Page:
Based on my experience with Season, I had some sense of what to expect regarding workflow and how things would more or less proceed during the production process of my second book, The Flavor Equation. Still, I was swimming in unchartered territories when it came to the illustration process. It’s easier for me to work on photography, styling, and writing, but illustrations aren’t my skill (no matter how hard I try).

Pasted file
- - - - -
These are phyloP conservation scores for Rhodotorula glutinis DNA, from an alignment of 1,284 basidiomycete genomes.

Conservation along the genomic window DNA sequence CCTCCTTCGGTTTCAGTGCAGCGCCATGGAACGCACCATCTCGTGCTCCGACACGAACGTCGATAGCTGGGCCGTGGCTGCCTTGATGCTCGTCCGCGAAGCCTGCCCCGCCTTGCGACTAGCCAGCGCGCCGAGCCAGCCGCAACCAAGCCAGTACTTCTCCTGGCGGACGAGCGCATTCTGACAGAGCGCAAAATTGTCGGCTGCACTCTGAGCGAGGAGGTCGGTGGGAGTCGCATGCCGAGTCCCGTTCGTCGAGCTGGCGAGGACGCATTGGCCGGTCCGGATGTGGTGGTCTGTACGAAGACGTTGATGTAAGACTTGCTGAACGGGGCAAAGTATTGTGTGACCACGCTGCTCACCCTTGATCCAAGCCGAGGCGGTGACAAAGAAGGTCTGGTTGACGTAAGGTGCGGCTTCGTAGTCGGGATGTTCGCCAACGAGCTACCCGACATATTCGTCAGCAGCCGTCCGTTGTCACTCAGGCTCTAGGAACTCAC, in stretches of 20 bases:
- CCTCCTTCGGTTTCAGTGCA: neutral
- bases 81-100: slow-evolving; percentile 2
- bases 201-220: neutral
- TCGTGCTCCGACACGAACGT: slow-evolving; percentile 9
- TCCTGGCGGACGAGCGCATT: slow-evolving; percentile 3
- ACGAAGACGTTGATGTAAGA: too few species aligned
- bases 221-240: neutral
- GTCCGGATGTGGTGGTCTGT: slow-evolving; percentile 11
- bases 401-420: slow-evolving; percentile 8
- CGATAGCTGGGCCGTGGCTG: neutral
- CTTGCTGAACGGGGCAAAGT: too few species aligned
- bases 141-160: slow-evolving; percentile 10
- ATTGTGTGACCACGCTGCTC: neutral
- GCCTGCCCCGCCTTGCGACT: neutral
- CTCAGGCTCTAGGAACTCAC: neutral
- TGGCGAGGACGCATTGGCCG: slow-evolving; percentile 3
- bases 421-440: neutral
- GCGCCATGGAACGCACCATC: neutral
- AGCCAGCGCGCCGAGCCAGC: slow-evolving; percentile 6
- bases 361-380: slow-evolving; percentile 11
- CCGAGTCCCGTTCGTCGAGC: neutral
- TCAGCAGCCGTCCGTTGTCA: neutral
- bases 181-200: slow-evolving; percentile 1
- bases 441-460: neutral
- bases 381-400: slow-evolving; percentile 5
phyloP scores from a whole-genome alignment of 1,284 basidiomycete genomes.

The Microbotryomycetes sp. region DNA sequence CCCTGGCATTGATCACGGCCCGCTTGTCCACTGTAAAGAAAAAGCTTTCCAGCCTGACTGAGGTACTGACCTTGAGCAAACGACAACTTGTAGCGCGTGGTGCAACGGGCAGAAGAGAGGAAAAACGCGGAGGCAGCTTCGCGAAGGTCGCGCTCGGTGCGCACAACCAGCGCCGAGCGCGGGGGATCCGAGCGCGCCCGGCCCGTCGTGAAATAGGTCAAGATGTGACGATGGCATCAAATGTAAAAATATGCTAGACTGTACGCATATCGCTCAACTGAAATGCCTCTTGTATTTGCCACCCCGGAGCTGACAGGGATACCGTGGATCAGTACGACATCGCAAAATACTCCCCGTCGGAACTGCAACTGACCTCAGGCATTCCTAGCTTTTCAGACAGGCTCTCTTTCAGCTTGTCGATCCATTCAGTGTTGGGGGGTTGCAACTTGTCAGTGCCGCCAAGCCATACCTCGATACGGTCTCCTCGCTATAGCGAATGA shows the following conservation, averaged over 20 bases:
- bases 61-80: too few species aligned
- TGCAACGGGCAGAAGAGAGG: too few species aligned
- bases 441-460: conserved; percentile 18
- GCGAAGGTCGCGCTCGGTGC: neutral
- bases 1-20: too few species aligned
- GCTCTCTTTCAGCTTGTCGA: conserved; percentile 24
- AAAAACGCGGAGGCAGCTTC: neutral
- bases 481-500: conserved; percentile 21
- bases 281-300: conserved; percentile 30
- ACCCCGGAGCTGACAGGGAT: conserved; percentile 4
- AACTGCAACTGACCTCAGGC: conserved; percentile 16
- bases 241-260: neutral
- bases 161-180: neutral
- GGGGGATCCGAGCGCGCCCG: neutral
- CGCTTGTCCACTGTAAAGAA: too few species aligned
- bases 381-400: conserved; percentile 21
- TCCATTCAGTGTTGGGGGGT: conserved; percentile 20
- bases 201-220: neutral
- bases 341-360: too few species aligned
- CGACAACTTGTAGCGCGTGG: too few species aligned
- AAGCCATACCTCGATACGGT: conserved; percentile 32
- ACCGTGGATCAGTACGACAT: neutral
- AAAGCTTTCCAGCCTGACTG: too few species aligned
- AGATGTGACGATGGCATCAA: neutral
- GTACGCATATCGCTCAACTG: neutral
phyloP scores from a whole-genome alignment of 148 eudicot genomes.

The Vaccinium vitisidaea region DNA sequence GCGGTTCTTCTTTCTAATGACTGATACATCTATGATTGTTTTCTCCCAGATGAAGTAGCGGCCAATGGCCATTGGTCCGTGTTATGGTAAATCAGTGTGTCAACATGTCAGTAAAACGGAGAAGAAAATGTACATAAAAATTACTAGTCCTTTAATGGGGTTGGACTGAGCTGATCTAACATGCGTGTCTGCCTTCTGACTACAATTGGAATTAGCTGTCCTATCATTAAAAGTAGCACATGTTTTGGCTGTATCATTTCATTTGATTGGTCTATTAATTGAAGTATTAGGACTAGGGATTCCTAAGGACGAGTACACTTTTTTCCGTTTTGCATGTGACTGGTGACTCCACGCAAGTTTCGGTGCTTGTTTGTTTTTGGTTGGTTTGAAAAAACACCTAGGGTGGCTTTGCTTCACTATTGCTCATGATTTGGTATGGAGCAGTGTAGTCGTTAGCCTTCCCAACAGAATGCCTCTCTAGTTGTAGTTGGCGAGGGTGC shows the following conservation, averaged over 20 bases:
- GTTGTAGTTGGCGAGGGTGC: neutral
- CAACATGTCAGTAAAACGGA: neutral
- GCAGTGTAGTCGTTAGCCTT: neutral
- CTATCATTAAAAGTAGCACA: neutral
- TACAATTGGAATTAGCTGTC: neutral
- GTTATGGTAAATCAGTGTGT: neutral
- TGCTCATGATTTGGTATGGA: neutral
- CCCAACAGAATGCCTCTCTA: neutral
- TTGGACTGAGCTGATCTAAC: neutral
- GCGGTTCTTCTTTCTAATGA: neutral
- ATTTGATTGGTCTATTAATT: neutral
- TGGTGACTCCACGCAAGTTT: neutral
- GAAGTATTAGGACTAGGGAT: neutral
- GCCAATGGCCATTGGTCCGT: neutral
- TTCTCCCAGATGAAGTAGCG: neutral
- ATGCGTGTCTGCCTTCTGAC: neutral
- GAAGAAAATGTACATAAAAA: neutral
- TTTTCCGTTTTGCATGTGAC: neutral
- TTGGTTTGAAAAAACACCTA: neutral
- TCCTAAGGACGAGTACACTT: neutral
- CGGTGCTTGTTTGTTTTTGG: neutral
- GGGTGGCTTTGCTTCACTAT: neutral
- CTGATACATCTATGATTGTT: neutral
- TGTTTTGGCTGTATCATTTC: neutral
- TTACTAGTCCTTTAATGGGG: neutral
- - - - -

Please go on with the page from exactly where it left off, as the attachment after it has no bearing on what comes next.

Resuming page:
The Flavor Equation is a science-based cookbook, and some ideas and examples are easier illustrated than conveyed through long sentences. Sometimes a photograph might not be the best option. Illustrations made science fun for me in school and provided an easier way to conceptualize science more tangibly. Hence, early on, when I sold my book proposal to my publisher, Chronicle Books, I brought up the need for an illustrator. While working through my manuscript, I turned in several hand-drawn sketches that I drew out on my iPad (Notes and The Concepts App were lifesavers) that I shared with my book designer, Lizzie Vaughn, and my editor, Sarah Billingsley. They then looked through several portfolios of illustrators who had experience with science artwork but also for people who could make science through their art approachable, and fun, and also tie in with my style of photography and design. Among the portfolios, I looked at, one artist’s work immediately stood out, and I connected with it immediately – Matteo Riva. Together we made a list of illustrations and worked through them together, finessing them with every iteration, and how we managed to get all of this done as the COVID pandemic started to kick off everywhere.